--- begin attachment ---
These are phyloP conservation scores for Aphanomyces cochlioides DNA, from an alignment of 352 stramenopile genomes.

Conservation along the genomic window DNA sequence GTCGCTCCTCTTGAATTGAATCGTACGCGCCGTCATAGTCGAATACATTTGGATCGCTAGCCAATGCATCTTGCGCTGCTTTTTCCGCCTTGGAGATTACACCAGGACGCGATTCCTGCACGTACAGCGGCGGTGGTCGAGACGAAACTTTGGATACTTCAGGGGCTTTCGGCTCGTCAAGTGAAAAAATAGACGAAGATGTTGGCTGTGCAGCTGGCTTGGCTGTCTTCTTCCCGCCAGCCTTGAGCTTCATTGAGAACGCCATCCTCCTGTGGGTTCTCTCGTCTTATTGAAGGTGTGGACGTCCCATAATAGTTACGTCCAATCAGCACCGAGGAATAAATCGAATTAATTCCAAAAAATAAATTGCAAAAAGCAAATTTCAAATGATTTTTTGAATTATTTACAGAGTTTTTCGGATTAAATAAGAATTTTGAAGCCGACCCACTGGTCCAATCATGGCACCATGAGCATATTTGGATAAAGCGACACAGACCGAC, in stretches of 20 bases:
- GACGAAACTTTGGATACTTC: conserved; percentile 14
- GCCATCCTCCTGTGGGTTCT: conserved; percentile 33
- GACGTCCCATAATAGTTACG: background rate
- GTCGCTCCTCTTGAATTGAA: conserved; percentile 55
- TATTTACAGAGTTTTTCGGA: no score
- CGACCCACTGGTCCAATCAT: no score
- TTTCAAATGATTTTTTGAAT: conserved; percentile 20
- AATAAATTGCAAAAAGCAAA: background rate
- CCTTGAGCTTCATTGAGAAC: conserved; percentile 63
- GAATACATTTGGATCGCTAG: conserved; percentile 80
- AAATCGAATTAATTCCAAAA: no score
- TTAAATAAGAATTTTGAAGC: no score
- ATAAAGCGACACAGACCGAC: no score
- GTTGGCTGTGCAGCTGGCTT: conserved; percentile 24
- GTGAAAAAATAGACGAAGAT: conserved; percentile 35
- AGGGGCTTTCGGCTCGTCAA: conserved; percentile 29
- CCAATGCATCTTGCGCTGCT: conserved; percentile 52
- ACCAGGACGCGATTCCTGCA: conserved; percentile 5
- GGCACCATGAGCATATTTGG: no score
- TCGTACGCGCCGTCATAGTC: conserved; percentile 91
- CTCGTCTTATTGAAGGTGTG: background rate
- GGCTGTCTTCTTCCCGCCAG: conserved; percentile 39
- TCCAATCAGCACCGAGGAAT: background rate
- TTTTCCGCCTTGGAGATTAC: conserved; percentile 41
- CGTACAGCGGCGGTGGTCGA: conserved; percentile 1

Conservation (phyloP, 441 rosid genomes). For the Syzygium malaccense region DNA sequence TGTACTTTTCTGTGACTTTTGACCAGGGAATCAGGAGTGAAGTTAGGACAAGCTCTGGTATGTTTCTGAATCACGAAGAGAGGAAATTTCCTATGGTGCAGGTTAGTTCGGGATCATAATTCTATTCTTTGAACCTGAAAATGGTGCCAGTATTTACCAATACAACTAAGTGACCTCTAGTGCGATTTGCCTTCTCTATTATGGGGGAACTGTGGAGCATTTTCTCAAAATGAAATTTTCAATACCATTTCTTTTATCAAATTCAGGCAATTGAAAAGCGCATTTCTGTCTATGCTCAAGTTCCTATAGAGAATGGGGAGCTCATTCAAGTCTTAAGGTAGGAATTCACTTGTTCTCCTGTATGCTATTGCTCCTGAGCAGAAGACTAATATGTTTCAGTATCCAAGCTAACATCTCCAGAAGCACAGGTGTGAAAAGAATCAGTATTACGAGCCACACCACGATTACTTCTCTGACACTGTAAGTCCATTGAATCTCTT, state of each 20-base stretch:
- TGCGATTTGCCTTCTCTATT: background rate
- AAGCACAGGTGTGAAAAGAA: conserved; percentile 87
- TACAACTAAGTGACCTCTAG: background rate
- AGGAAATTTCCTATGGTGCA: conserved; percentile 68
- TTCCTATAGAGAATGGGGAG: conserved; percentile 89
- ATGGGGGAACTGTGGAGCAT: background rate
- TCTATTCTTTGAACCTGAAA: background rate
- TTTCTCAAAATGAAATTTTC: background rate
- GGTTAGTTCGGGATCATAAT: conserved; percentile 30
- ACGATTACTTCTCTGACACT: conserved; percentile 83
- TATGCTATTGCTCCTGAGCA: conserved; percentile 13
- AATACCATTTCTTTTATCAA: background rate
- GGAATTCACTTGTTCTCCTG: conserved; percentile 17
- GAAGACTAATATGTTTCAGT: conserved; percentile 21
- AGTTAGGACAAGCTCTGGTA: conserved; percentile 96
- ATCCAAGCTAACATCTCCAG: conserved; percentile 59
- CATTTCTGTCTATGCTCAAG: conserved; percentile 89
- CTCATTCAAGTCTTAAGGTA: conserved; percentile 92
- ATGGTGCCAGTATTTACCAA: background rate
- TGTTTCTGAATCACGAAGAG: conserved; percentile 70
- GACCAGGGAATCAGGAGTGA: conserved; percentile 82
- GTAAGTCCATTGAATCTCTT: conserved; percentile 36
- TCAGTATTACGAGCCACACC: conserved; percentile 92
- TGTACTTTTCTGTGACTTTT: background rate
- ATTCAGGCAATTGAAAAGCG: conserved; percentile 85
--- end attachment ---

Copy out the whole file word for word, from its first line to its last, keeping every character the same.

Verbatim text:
These are phyloP conservation scores for Aphanomyces cochlioides DNA, from an alignment of 352 stramenopile genomes.

Conservation along the genomic window DNA sequence GTCGCTCCTCTTGAATTGAATCGTACGCGCCGTCATAGTCGAATACATTTGGATCGCTAGCCAATGCATCTTGCGCTGCTTTTTCCGCCTTGGAGATTACACCAGGACGCGATTCCTGCACGTACAGCGGCGGTGGTCGAGACGAAACTTTGGATACTTCAGGGGCTTTCGGCTCGTCAAGTGAAAAAATAGACGAAGATGTTGGCTGTGCAGCTGGCTTGGCTGTCTTCTTCCCGCCAGCCTTGAGCTTCATTGAGAACGCCATCCTCCTGTGGGTTCTCTCGTCTTATTGAAGGTGTGGACGTCCCATAATAGTTACGTCCAATCAGCACCGAGGAATAAATCGAATTAATTCCAAAAAATAAATTGCAAAAAGCAAATTTCAAATGATTTTTTGAATTATTTACAGAGTTTTTCGGATTAAATAAGAATTTTGAAGCCGACCCACTGGTCCAATCATGGCACCATGAGCATATTTGGATAAAGCGACACAGACCGAC, in stretches of 20 bases:
- GACGAAACTTTGGATACTTC: conserved; percentile 14
- GCCATCCTCCTGTGGGTTCT: conserved; percentile 33
- GACGTCCCATAATAGTTACG: background rate
- GTCGCTCCTCTTGAATTGAA: conserved; percentile 55
- TATTTACAGAGTTTTTCGGA: no score
- CGACCCACTGGTCCAATCAT: no score
- TTTCAAATGATTTTTTGAAT: conserved; percentile 20
- AATAAATTGCAAAAAGCAAA: background rate
- CCTTGAGCTTCATTGAGAAC: conserved; percentile 63
- GAATACATTTGGATCGCTAG: conserved; percentile 80
- AAATCGAATTAATTCCAAAA: no score
- TTAAATAAGAATTTTGAAGC: no score
- ATAAAGCGACACAGACCGAC: no score
- GTTGGCTGTGCAGCTGGCTT: conserved; percentile 24
- GTGAAAAAATAGACGAAGAT: conserved; percentile 35
- AGGGGCTTTCGGCTCGTCAA: conserved; percentile 29
- CCAATGCATCTTGCGCTGCT: conserved; percentile 52
- ACCAGGACGCGATTCCTGCA: conserved; percentile 5
- GGCACCATGAGCATATTTGG: no score
- TCGTACGCGCCGTCATAGTC: conserved; percentile 91
- CTCGTCTTATTGAAGGTGTG: background rate
- GGCTGTCTTCTTCCCGCCAG: conserved; percentile 39
- TCCAATCAGCACCGAGGAAT: background rate
- TTTTCCGCCTTGGAGATTAC: conserved; percentile 41
- CGTACAGCGGCGGTGGTCGA: conserved; percentile 1

Conservation (phyloP, 441 rosid genomes). For the Syzygium malaccense region DNA sequence TGTACTTTTCTGTGACTTTTGACCAGGGAATCAGGAGTGAAGTTAGGACAAGCTCTGGTATGTTTCTGAATCACGAAGAGAGGAAATTTCCTATGGTGCAGGTTAGTTCGGGATCATAATTCTATTCTTTGAACCTGAAAATGGTGCCAGTATTTACCAATACAACTAAGTGACCTCTAGTGCGATTTGCCTTCTCTATTATGGGGGAACTGTGGAGCATTTTCTCAAAATGAAATTTTCAATACCATTTCTTTTATCAAATTCAGGCAATTGAAAAGCGCATTTCTGTCTATGCTCAAGTTCCTATAGAGAATGGGGAGCTCATTCAAGTCTTAAGGTAGGAATTCACTTGTTCTCCTGTATGCTATTGCTCCTGAGCAGAAGACTAATATGTTTCAGTATCCAAGCTAACATCTCCAGAAGCACAGGTGTGAAAAGAATCAGTATTACGAGCCACACCACGATTACTTCTCTGACACTGTAAGTCCATTGAATCTCTT, state of each 20-base stretch:
- TGCGATTTGCCTTCTCTATT: background rate
- AAGCACAGGTGTGAAAAGAA: conserved; percentile 87
- TACAACTAAGTGACCTCTAG: background rate
- AGGAAATTTCCTATGGTGCA: conserved; percentile 68
- TTCCTATAGAGAATGGGGAG: conserved; percentile 89
- ATGGGGGAACTGTGGAGCAT: background rate
- TCTATTCTTTGAACCTGAAA: background rate
- TTTCTCAAAATGAAATTTTC: background rate
- GGTTAGTTCGGGATCATAAT: conserved; percentile 30
- ACGATTACTTCTCTGACACT: conserved; percentile 83
- TATGCTATTGCTCCTGAGCA: conserved; percentile 13
- AATACCATTTCTTTTATCAA: background rate
- GGAATTCACTTGTTCTCCTG: conserved; percentile 17
- GAAGACTAATATGTTTCAGT: conserved; percentile 21
- AGTTAGGACAAGCTCTGGTA: conserved; percentile 96
- ATCCAAGCTAACATCTCCAG: conserved; percentile 59
- CATTTCTGTCTATGCTCAAG: conserved; percentile 89
- CTCATTCAAGTCTTAAGGTA: conserved; percentile 92
- ATGGTGCCAGTATTTACCAA: background rate
- TGTTTCTGAATCACGAAGAG: conserved; percentile 70
- GACCAGGGAATCAGGAGTGA: conserved; percentile 82
- GTAAGTCCATTGAATCTCTT: conserved; percentile 36
- TCAGTATTACGAGCCACACC: conserved; percentile 92
- TGTACTTTTCTGTGACTTTT: background rate
- ATTCAGGCAATTGAAAAGCG: conserved; percentile 85